Despite the superior performance in modeling complex patterns to address challenging problems, the black-box nature of Deep Learning (DL) methods impose limitations to their application in real-world critical domains. The lack of a smooth manner for enabling human reasoning about the black-box decisions hinder any preventive action to unexpected events, in which may lead to catastrophic consequences. To tackle the unclearness from black-box models, interpretability became a fundamental requirement in DL-based systems, leveraging trust and knowledge by providing ways to understand the model's behavior. Although a current hot topic, further advances are still needed to overcome the existing limitations of the current interpretability methods in unsupervised DL-based models for Anomaly Detection (AD). Autoencoders (AE) are the core of unsupervised DL-based for AD applications, achieving best-in-class performance. However, due to their hybrid aspect to obtain the results (by requiring additional calculations out of network), only agnostic interpretable methods can be applied to AE-based AD. These agnostic methods are computationally expensive to process a large number of parameters. In this paper we present the RXP (Residual eXPlainer), a new interpretability method to deal with the limitations for AE-based AD in large-scale systems. It stands out for its implementation simplicity, low computational cost and deterministic behavior, in which explanations are obtained through the deviation analysis of reconstructed input features. In an experiment using data from a real heavy-haul railway line, the proposed method achieved superior performance compared to SHAP, demonstrating its potential to support decision making in large scale critical systems.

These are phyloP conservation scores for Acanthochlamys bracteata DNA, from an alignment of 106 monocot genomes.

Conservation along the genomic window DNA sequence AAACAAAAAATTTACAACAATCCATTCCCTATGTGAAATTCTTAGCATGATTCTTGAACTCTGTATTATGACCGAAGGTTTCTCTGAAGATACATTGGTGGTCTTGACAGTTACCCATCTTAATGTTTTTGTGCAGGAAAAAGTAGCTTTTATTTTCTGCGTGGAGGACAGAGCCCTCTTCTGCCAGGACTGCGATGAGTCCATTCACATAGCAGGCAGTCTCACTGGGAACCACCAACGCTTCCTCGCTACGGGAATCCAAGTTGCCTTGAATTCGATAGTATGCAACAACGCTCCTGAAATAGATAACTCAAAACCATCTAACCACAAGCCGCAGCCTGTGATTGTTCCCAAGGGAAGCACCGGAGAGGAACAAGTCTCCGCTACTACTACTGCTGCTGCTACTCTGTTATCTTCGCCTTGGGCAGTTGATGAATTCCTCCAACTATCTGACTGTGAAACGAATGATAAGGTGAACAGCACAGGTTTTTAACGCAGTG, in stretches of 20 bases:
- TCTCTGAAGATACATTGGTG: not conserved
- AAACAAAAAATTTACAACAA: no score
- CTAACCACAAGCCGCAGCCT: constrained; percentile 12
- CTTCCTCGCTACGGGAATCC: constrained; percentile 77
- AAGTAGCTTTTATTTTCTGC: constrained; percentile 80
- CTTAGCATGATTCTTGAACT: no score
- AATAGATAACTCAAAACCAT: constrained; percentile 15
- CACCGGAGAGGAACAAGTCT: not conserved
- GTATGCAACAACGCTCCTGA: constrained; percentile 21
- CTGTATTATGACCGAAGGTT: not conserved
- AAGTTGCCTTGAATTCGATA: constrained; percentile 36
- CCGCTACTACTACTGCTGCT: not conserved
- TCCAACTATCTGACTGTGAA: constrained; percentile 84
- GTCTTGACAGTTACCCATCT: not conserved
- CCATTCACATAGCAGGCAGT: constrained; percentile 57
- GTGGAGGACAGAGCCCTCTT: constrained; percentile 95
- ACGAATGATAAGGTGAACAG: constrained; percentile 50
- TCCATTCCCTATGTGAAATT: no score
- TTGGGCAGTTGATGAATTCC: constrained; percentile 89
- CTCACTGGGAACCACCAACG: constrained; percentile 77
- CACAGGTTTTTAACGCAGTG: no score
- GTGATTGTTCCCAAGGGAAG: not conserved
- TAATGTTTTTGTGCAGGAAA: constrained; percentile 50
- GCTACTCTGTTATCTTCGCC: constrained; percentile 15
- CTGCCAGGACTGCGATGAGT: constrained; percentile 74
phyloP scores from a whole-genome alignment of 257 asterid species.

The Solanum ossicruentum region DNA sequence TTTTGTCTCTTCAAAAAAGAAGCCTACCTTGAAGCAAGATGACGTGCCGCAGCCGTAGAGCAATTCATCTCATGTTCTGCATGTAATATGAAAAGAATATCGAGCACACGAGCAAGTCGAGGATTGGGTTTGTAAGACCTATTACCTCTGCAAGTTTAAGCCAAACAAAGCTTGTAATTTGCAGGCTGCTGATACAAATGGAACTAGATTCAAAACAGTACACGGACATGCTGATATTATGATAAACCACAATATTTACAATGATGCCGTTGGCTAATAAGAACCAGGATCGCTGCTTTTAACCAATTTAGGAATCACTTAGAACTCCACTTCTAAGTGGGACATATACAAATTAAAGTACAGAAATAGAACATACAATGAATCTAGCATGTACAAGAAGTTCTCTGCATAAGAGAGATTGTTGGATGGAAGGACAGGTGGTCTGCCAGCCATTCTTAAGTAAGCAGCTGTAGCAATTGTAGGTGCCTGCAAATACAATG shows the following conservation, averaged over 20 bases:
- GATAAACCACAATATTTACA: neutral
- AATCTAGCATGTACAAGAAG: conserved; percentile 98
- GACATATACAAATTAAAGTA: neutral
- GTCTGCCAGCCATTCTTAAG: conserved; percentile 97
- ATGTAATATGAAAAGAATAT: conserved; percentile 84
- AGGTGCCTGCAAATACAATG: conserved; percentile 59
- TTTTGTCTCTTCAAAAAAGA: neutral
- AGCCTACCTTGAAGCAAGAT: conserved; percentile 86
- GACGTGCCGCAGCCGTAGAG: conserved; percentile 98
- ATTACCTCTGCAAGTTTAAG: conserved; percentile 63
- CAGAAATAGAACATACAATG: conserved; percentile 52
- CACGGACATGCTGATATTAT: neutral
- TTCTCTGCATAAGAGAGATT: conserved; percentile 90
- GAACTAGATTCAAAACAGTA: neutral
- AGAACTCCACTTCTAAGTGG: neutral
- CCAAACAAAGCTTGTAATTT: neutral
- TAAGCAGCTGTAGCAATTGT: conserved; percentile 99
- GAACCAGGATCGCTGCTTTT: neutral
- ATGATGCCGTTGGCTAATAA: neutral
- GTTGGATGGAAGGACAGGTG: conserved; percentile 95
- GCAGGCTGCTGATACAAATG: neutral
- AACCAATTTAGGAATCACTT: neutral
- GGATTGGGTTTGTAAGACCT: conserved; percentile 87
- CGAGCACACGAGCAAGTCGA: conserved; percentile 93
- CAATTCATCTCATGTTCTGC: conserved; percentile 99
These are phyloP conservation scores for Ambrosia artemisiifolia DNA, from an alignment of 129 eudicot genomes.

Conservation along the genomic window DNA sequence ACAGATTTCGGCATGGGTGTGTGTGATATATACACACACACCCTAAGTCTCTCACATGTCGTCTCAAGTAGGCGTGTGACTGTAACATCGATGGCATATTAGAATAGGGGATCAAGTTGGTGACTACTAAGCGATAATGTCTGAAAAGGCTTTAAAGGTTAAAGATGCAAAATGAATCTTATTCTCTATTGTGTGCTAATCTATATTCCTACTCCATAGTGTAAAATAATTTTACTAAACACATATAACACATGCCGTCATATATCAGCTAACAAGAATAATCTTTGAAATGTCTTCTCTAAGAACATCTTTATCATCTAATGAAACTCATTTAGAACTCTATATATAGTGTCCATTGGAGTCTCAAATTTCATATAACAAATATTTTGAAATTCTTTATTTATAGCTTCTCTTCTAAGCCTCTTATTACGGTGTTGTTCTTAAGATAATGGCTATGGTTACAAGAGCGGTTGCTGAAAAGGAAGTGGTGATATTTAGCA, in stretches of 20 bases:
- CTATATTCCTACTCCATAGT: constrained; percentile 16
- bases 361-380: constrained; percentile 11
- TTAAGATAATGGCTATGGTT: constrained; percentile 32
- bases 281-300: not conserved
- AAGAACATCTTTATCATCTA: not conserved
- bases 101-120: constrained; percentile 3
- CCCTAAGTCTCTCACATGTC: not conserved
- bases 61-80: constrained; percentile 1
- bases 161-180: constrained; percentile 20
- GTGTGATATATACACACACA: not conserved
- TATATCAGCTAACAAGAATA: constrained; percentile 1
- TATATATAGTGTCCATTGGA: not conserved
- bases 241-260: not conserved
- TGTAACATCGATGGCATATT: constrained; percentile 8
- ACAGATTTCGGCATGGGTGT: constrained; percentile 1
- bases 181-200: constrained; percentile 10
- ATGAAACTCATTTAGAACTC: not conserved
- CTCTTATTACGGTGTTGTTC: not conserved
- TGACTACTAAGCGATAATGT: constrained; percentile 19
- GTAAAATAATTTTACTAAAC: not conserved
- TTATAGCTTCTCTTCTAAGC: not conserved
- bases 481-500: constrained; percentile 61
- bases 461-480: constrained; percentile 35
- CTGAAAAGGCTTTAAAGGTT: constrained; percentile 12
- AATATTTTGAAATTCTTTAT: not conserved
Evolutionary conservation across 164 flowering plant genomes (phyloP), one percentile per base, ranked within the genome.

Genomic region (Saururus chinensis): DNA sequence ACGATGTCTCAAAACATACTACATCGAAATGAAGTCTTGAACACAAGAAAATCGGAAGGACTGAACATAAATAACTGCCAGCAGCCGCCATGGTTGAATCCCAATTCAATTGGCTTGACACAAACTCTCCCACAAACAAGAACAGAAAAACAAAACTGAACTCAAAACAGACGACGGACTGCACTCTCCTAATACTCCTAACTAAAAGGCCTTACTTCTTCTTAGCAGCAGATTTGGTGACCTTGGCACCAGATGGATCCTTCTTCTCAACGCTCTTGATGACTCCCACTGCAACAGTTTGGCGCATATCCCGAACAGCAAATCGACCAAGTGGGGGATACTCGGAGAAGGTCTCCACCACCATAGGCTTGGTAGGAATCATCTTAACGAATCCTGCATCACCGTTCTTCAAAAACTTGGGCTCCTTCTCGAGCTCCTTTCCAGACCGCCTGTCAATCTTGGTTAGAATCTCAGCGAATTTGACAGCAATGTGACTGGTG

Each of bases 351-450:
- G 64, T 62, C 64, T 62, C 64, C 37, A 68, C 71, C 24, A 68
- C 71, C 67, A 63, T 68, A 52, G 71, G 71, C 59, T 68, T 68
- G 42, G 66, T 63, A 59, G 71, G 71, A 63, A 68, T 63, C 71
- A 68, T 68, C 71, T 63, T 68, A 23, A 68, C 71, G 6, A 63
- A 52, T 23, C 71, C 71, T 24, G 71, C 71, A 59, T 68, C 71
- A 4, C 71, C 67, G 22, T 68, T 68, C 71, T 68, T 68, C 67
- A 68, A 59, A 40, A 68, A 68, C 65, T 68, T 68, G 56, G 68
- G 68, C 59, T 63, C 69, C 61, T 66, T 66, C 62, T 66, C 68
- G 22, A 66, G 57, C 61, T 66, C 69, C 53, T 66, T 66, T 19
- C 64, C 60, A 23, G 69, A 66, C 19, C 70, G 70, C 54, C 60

Explainable Artificial Intelligence (XAI) is an emerging research topic of machine learning aimed at unboxing how AI systems' black-box choices are made. This research field inspects the measures and models involved in decision-making and seeks solutions to explain them explicitly. Many of the machine learning algorithms can not manifest how and why a decision has been cast. This is particularly true of the most popular deep neural network approaches currently in use. Consequently, our confidence in AI systems can be hindered by the lack of explainability in these black-box models. The XAI becomes more and more crucial for deep learning powered applications, especially for medical and healthcare studies, although in general these deep neural networks can return an arresting dividend in performance. The insufficient explainability and transparency in most existing AI systems can be one of the major reasons that successful implementation and integration of AI tools into routine clinical practice are uncommon. In this study, we first surveyed the current progress of XAI and in particular its advances in healthcare applications. We then introduced our solutions for XAI leveraging multi-modal and multi-centre data fusion, and subsequently validated in two showcases following real clinical scenarios. Comprehensive quantitative and qualitative analyses can prove the efficacy of our proposed XAI solutions, from which we can envisage successful applications in a broader range of clinical questions.